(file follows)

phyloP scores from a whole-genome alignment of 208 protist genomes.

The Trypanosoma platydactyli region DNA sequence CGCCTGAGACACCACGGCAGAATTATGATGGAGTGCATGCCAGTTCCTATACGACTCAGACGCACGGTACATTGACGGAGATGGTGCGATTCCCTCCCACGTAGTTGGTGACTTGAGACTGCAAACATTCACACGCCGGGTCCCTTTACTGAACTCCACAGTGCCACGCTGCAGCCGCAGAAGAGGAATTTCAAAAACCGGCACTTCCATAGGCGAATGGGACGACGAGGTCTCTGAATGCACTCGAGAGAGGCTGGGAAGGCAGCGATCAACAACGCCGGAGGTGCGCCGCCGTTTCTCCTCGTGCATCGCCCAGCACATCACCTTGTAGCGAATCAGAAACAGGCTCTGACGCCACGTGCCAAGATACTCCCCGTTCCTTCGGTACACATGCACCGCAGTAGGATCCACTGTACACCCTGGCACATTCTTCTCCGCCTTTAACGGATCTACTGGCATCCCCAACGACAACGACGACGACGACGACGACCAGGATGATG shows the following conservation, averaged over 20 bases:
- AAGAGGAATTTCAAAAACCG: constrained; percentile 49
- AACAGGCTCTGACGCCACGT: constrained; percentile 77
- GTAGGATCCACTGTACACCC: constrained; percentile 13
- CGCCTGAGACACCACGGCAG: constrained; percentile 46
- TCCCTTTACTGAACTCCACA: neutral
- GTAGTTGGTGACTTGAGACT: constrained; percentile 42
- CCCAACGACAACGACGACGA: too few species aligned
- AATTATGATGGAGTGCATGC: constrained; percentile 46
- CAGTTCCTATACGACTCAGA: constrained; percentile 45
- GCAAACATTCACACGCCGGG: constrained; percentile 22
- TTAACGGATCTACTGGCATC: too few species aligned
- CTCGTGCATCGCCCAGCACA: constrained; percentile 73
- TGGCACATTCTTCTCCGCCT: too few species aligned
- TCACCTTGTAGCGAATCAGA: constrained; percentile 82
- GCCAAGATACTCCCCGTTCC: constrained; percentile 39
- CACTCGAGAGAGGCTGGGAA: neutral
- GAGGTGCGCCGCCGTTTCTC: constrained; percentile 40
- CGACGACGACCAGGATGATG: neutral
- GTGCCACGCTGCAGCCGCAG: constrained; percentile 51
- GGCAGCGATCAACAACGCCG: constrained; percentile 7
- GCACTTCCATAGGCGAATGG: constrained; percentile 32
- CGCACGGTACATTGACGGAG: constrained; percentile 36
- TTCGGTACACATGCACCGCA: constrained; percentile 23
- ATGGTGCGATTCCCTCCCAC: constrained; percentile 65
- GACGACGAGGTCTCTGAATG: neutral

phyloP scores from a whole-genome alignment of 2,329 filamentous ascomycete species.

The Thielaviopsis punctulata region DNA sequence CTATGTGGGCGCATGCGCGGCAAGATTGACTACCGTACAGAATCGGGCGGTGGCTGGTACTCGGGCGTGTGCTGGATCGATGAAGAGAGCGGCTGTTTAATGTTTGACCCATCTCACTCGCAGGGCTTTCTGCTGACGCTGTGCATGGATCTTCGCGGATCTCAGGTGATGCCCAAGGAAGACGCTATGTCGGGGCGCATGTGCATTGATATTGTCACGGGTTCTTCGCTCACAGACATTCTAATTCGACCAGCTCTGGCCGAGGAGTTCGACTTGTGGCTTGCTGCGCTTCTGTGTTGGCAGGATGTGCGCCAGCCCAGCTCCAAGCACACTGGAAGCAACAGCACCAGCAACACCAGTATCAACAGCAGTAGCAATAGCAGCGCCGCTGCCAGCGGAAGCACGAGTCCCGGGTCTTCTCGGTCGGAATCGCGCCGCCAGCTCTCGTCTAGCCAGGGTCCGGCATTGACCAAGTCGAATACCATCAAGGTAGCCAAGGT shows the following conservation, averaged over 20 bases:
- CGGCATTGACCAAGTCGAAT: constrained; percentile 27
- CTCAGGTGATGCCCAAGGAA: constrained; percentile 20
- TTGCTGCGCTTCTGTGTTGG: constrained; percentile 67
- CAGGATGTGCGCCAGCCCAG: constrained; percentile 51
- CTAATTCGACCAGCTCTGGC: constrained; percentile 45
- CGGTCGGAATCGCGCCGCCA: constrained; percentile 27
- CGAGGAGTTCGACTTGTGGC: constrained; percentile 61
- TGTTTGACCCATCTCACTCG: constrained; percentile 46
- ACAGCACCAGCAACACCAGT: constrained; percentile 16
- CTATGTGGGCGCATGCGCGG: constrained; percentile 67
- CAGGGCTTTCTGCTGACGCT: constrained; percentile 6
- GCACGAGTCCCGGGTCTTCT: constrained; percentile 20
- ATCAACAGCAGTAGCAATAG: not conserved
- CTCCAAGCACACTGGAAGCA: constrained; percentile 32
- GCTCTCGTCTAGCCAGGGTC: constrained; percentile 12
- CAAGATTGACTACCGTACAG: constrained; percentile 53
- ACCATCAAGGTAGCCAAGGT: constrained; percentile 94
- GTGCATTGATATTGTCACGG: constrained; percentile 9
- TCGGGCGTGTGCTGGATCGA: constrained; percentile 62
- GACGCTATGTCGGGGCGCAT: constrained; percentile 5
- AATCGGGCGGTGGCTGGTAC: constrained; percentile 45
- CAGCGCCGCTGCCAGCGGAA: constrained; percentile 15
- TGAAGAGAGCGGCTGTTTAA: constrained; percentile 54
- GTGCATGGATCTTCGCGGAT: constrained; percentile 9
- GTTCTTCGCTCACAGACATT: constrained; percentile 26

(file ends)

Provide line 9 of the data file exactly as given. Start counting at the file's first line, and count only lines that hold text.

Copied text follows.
- CCCAACGACAACGACGACGA: too few species aligned